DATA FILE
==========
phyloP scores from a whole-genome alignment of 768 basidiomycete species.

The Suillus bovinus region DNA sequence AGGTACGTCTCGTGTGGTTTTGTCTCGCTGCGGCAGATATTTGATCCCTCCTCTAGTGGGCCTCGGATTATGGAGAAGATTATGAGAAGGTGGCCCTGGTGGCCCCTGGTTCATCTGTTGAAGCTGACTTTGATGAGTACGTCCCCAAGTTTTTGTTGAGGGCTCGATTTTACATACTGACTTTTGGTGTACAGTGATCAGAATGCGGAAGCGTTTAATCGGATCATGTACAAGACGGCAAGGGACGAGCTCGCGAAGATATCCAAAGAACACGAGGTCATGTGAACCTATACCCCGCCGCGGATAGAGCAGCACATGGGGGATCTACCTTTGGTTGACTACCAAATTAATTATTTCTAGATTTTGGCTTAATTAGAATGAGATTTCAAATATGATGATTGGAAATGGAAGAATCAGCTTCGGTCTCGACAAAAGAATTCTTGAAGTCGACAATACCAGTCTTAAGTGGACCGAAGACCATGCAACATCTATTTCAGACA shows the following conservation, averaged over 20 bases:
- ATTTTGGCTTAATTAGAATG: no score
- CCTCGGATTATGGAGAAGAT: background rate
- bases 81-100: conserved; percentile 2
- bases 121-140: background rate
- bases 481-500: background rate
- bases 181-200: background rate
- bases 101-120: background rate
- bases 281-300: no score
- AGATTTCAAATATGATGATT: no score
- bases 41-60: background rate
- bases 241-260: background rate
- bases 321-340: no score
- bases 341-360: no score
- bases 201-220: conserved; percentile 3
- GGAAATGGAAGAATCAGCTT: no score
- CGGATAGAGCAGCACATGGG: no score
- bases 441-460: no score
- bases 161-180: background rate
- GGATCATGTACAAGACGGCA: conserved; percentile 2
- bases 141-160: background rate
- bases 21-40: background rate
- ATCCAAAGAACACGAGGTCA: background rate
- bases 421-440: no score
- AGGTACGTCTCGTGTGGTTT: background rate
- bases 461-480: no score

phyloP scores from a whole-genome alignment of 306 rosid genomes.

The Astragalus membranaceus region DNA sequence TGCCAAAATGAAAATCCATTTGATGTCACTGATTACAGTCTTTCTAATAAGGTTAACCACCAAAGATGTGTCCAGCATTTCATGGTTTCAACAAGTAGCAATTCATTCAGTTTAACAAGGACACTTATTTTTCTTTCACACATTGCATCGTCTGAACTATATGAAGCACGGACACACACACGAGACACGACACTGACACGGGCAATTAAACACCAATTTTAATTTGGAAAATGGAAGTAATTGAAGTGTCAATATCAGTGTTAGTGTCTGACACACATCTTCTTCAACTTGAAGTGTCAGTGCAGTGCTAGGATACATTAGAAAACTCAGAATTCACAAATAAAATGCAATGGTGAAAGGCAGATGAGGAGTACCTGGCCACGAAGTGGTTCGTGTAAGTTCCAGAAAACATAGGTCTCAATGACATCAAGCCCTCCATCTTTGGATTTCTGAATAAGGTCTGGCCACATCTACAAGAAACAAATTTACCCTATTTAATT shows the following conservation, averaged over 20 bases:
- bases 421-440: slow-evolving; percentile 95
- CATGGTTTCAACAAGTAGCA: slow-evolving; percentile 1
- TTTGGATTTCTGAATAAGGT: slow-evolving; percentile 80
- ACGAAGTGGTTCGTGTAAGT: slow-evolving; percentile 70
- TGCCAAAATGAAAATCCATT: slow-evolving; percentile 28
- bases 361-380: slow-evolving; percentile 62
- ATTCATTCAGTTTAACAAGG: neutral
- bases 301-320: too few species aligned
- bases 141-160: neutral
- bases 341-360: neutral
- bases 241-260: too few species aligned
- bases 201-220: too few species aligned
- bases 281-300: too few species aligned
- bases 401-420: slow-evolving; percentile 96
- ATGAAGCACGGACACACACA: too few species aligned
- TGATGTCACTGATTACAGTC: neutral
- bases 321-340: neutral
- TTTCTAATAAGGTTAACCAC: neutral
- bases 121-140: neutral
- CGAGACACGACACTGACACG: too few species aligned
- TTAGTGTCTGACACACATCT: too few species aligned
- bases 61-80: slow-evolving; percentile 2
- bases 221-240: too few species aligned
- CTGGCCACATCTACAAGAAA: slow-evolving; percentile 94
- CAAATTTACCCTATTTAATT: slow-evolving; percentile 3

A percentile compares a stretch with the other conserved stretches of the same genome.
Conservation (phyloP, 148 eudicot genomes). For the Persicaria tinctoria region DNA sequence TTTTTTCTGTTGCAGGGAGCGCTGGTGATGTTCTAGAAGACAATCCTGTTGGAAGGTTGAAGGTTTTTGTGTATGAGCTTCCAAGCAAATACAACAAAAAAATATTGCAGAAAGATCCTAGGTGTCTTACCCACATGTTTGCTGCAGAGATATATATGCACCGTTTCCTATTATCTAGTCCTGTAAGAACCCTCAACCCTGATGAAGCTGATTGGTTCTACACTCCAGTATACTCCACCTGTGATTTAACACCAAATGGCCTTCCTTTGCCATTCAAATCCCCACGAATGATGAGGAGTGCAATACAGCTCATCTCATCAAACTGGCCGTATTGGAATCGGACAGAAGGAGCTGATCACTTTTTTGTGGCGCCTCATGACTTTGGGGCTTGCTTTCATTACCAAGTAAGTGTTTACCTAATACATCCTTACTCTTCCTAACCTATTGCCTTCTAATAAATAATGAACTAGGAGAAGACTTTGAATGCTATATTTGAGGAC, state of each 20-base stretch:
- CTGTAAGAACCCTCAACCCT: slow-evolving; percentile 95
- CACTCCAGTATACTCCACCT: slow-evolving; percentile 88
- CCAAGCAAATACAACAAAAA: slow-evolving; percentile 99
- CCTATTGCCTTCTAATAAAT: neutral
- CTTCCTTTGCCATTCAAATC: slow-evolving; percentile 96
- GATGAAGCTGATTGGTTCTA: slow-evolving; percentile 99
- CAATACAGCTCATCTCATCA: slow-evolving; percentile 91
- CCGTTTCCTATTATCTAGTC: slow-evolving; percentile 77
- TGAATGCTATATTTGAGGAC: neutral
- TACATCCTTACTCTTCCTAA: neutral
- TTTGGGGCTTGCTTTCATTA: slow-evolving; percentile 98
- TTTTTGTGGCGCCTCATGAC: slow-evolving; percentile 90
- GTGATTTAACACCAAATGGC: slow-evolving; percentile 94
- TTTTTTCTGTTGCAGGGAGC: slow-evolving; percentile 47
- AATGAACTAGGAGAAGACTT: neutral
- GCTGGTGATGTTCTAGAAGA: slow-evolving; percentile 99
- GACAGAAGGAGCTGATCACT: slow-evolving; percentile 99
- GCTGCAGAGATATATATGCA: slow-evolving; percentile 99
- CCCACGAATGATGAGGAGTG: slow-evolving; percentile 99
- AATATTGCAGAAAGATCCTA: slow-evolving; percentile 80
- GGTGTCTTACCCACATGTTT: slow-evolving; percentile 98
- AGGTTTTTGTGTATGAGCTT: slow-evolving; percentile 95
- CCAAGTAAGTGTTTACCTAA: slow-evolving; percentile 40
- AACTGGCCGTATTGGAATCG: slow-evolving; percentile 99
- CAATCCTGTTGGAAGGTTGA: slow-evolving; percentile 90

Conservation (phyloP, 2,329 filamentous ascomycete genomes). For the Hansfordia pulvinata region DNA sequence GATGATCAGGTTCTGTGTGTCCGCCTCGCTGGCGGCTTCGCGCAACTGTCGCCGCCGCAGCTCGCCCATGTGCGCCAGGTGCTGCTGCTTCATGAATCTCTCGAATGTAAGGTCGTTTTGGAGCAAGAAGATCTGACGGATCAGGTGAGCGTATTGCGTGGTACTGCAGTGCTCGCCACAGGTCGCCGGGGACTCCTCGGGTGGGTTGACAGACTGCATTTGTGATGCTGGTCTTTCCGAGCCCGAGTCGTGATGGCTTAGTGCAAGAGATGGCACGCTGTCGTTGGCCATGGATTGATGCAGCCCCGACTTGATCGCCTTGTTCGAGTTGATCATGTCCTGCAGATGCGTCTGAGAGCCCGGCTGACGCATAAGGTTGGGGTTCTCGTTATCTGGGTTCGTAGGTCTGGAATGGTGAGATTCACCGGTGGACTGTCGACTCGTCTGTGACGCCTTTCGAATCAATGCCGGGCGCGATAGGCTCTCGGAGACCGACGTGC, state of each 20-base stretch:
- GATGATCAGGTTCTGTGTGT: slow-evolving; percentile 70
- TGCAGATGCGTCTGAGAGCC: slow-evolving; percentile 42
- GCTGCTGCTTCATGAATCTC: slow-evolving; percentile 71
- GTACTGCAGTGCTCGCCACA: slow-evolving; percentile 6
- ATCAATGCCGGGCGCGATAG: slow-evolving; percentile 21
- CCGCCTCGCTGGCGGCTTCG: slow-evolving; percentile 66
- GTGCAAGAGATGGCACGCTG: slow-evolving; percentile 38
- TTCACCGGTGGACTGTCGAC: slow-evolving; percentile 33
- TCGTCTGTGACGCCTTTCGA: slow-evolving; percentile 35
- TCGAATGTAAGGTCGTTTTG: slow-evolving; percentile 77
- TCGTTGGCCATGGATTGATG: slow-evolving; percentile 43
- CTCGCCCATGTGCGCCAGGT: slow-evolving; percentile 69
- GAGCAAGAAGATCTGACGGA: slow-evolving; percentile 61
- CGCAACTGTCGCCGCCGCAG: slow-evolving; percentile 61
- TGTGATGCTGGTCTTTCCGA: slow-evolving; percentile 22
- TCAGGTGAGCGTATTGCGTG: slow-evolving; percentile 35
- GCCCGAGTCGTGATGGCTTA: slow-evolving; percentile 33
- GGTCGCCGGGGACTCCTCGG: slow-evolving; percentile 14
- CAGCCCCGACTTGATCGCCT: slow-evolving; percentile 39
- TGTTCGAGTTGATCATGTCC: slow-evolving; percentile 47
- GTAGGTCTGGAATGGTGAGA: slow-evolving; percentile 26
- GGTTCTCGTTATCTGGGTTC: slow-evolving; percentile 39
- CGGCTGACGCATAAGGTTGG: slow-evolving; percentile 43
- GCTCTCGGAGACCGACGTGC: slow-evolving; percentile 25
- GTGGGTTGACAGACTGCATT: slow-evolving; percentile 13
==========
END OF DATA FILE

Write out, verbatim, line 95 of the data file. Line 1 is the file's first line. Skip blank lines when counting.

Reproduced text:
- GAGCAAGAAGATCTGACGGA: slow-evolving; percentile 61